by Patrick McShea
Visitors who read the descriptive label at the snowiest diorama in the Hall of North American Wildlife are presented with a visual challenge. Under the title, Arctic animals don their winter whites, the interpretive text lists four species within the exhibit displaying protective coloration: Caribou, Arctic Fox, Collared Lemming, and Willow Ptarmigan.
The first two species are impossible to miss. If you center yourself in front of the three-dimensional scene, an Arctic fox crouches a few feet from your right knee, and a caribou pair so dominate the view that the concealment value of their pale coats is not fully apparent until you notice faint images of a larger herd painted into the backdrop horizon.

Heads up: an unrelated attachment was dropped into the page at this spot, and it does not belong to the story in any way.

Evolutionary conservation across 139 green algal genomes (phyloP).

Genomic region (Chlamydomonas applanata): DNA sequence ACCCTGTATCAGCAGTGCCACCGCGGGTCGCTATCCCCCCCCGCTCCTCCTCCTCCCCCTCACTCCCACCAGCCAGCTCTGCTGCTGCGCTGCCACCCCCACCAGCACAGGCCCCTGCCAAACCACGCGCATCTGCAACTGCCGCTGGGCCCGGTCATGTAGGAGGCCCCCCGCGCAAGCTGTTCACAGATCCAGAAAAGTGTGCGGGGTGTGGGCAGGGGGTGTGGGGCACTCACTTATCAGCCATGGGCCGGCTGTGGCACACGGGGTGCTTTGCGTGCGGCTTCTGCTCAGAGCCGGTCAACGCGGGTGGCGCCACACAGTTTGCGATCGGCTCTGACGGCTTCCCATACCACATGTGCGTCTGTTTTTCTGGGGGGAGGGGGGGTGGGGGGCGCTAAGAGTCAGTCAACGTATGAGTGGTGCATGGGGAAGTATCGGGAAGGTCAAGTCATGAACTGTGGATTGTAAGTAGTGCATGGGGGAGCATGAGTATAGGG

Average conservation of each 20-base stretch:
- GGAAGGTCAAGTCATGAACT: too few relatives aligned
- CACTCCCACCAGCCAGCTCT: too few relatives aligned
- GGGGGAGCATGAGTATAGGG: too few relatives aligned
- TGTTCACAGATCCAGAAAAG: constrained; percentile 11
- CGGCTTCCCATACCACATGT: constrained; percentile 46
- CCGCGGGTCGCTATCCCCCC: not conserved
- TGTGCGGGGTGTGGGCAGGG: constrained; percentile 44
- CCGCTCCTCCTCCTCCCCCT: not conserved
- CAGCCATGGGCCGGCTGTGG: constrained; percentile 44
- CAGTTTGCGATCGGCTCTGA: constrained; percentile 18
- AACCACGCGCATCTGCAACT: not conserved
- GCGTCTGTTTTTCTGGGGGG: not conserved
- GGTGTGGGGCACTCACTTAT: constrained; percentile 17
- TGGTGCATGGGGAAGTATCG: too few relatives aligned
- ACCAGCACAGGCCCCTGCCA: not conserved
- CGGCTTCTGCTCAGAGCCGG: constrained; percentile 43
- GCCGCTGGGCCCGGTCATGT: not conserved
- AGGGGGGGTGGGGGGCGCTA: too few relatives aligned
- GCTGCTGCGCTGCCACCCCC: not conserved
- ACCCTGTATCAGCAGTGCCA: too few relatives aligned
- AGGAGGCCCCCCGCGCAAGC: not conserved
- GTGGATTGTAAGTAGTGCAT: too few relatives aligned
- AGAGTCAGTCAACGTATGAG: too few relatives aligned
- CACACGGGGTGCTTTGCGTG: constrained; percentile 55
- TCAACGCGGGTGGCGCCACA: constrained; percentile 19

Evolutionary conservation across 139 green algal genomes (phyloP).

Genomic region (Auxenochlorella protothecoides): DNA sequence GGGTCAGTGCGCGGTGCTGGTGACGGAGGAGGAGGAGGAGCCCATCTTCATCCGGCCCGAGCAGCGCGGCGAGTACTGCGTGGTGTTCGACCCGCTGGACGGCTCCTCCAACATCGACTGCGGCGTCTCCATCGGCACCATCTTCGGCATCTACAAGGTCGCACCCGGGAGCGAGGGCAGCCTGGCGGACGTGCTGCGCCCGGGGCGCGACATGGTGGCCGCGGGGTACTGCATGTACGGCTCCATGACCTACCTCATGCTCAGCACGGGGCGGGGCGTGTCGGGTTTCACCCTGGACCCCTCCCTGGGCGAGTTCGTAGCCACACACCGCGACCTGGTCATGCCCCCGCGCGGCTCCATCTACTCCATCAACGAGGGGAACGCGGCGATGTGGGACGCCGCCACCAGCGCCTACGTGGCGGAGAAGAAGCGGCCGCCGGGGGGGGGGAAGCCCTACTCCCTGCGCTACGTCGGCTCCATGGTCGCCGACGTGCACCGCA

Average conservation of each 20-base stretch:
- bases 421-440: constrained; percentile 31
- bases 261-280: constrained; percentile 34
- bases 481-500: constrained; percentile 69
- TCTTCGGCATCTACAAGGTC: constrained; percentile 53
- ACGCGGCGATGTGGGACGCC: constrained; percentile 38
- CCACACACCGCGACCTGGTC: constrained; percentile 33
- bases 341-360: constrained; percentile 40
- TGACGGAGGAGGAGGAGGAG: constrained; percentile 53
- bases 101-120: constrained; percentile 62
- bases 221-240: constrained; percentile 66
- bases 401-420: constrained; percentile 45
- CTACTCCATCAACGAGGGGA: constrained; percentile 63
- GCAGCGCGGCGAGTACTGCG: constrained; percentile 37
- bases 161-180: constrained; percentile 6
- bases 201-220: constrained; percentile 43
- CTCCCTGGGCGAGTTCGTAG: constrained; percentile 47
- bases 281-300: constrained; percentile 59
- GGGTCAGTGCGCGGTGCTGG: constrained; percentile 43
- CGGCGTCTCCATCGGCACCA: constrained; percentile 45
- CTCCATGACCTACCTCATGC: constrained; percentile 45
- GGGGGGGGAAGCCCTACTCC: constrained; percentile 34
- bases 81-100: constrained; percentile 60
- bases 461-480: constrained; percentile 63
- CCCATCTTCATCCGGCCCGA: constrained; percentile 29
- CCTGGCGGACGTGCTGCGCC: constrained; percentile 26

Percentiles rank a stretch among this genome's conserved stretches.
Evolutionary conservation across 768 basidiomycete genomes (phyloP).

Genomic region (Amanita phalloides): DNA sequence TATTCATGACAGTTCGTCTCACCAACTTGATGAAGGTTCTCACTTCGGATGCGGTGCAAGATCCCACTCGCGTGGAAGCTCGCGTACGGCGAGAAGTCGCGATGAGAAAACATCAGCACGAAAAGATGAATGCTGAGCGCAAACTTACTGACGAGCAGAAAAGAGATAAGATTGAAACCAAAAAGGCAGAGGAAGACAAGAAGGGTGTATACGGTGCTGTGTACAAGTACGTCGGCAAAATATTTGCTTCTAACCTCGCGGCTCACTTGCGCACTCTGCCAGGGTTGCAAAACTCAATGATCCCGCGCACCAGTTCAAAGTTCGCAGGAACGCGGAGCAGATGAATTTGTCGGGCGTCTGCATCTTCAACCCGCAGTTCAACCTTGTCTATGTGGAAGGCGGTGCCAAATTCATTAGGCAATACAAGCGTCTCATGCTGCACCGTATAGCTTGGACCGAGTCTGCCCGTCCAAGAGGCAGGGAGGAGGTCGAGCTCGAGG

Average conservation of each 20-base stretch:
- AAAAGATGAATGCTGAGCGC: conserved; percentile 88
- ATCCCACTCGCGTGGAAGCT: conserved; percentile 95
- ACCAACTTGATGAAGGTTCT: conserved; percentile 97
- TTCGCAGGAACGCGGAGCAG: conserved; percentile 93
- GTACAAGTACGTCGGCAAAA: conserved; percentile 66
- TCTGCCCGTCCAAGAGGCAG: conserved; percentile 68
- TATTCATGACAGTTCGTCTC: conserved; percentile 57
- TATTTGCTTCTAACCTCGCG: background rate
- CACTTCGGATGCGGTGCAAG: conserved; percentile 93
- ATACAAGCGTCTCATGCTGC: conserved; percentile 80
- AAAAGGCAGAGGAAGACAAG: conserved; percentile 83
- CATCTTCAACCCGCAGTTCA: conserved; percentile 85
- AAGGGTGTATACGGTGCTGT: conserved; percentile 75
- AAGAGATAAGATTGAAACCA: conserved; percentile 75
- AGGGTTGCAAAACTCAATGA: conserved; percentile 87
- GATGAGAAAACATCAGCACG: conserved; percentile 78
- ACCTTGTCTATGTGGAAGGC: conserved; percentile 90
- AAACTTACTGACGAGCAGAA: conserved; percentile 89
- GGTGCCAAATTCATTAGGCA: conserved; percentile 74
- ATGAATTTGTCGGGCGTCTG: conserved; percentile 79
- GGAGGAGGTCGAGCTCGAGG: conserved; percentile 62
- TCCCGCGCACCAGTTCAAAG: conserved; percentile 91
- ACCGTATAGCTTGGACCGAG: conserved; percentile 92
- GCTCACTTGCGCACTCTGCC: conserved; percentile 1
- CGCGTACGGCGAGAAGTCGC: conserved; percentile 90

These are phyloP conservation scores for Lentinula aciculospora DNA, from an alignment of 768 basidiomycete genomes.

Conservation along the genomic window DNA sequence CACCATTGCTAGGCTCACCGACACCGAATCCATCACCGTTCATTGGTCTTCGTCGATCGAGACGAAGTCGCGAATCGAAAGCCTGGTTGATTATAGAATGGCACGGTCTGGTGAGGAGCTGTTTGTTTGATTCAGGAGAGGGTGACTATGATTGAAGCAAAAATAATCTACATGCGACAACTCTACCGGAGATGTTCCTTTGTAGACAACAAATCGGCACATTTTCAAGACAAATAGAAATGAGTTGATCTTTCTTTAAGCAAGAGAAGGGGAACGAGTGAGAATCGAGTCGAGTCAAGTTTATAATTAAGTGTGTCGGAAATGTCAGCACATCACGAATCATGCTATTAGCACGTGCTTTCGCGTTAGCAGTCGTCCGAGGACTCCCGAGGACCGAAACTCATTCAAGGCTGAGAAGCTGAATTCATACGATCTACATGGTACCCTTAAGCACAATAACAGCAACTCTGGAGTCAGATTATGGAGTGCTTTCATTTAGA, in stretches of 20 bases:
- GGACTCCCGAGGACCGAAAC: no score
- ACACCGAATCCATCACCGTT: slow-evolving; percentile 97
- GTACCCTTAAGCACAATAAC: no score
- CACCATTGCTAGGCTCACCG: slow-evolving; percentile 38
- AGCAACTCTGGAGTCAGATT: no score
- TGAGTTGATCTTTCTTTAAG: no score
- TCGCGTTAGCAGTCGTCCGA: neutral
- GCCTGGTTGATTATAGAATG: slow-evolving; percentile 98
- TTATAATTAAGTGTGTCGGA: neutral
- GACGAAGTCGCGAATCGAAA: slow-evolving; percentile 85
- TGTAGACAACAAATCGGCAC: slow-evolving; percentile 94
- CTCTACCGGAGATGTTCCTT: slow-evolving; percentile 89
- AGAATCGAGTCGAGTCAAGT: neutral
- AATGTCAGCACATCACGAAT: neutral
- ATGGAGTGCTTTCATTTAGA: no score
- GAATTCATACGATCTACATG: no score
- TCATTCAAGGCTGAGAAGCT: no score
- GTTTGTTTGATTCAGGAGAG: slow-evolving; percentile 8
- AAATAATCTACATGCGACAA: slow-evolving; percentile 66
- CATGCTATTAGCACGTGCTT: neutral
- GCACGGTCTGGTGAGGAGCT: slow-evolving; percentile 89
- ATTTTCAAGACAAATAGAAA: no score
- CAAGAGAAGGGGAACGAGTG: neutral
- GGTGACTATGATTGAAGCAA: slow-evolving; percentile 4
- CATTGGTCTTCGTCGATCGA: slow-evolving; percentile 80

A quick search of the foreground perimeter is all that’s necessary to locate a collared lemming (above) but finding the willow ptarmigan requires determined effort. This member of the bird family that also includes pheasants, grouse and turkeys, undergoes a near complete annual color change. Willow ptarmigan trade their largely brown summer plumage for snow white winter feathers.
The birds also utilize the insulating properties of snow, sometimes roosting as much as a foot below the surface. The resting place for the willow ptarmigan in the diorama isn’t that deep, but even with the aid of the above picture it can take some searching to locate.
Patrick McShea works in the Education and Visitor Experience department of Carnegie Museum of Natural History. Museum employees are encouraged to blog about their unique experiences and knowledge gained from working at the museum.